Police officer John Shea suffered serious injuries when he was struck by an excavator at a road construction site in Massachusetts. Morgan, Inc. was the general contractor for the project, and hired Colonial Construction Company as an excavation subcontractor. An employee of Colonial Construction was operating an excavator owned by Colonial Construction.
This excavator was idling in the right lane facing against traffic. During morning rush hour, Officer Shea observed traffic backing up behind the excavator because of a confusing and inadequate traffic control setup. The traffic control set-up is the responsibility of Morgan Inc. as the general contractor. Drivers were unsure where to go once they got past the excavator because there were not enough cones or signs set up to provide clear direction to drivers as to how they should proceed. Officer Shea recognized that this was a potentially dangerous situation, which required immediate change.
To open the traffic up, Officer Shea walked over to an area a distance behind the excavator and picked up two traffic cones that were in an inappropriate location in the road and were causing the traffic logjam. He then walked back towards the idling excavator. Officer Shea placed one cone to the right of the excavator. As he was placing the second cone by the driver’s cab to separate oncoming traffic from the excavator and crew, without any warning the operator revved up the engine of the excavator and rapidly rotated the turret to the left. The rear of the excavator swung about and slammed its full weight into Officer Shea’s head, neck, shoulders, and back.
Officer Shea’s injuries included a torn rotator cuff in his shoulder, and a concussion. He never gained full function in his shoulder despite surgery, and developed post-concussion syndrome, a brain injury that causes ongoing headaches, dizziness and problems with memory and balance. He never returned to work as a police officer after he was struck by the excavator and took an early retirement for unrelated medical issues.
EXCAVATION CONTRACTOR RESPONSIBLE FOR NEGLIGENT OPERATION OF THE EXCAVATOR
We sued the excavation contractor because its operator violated one of the fundamental rules of construction site safety – never move heavy equipment in any way without looking to make sure that there is no one within range of the moving parts of the equipment. If the operator had just looked at his mirrors before rotating the excavator, he would have seen Officer Shea and Officer Shea would not have been injured. The operator also should have done a walk around the excavator to make sure no one was close to the excavator and activated his horn to warn everyone in the area, including Officer Shea.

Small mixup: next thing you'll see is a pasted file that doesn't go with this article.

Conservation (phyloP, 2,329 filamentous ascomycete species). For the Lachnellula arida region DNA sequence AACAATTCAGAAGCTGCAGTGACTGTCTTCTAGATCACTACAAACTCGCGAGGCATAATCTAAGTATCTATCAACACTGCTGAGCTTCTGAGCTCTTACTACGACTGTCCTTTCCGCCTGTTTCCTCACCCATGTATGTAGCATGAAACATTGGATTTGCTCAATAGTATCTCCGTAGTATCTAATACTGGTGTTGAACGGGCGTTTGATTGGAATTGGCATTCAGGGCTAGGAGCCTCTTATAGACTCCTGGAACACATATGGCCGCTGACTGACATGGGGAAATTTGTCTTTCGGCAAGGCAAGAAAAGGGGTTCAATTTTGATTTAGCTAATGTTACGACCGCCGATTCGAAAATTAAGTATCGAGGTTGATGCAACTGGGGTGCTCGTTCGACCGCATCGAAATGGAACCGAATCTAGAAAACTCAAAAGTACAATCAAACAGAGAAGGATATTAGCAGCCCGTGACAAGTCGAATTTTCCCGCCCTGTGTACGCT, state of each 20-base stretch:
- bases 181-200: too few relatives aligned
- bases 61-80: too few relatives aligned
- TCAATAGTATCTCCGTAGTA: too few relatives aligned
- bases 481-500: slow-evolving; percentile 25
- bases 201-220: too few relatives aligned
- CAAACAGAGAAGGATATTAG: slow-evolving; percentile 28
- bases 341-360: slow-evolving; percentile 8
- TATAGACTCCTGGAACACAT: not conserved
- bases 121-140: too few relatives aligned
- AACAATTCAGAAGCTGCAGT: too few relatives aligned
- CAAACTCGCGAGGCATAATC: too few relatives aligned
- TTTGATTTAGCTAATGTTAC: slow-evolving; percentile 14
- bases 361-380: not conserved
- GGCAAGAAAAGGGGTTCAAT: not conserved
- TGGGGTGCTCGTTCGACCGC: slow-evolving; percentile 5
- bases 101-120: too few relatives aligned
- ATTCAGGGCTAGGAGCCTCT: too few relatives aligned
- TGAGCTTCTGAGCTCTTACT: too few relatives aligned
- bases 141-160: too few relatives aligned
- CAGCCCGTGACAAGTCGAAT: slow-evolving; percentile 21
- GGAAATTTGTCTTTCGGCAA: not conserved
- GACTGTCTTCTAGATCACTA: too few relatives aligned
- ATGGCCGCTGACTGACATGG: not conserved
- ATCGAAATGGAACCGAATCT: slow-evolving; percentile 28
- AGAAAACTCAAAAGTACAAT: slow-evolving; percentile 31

GENERAL CONTRACTOR RESPONSIBLE FOR FAILURE TO MAINTAIN A SAFE WORK SITE
We also sued Morgan Inc., the general contractor, because federal regulations state that the general contractor is ultimately responsible for job site safety on its projects. More specifically, Irving Inc. was responsible for setting up the traffic controls for the work zone. Irving Inc. failed to maintain a safe work site, and failed to set the work zone up properly, which caused the traffic to back up in a dangerous fashion. These failures set in motion the chain of events which led directly to Officer Shea’s injury.
OUR MASSACHUSETTS INJURY ATTORNEYS REACHED A FAVORABLE SETTLEMENT FOR THE INJURED POLICE OFFICER
As usual, the insurers for the contractors and their attorneys tried to put all the blame on Officer Shea, for getting to close to the excavator. Our response was that the risk that someone is within the “swing radius” of the excavator is the exact reason why the operator needs to make sure that no one is in the area before swinging the excavator around. We did all the work necessary to take the case to trial. Once we had demonstrated that we were fully prepared to try the case if we did not get a decent settlement offer, the contractors’ insurers agreed to go to mediation. The mediation was conducted over ZOOM, and we were able to settle the case for $305,000.
Construction sites in general are dangerous places. According to the federal Bureau of Labor Statistics, more than 1,000 construction workers lost their lives due to job-related injuries in 2019, more fatalities than any other industry. Road construction work is particularly risky, because of the heavy equipment that is required to move large amounts of materials in order to build a roadway.
If you or anyone you know has been injured at work or otherwise, please reach out to us as soon as possible. Visit BallinLaw.com to learn more about how we help injured Massachusetts police officers and other workers injured at work. Injured Massachusetts police officers can learn more about their rights by watching a recording of our free webinar regarding their rights to make personal injury claims when they are injured on duty.
In order to protect the privacy of the injured officer and witnesses, all names have been changed. Any resemblance to names of real persons, past or present, is merely coincidental and not intended. The injured officer agreed to have this article published in order that public safety officers around the Commonwealth be better educated about their legal rights to compensation when injured.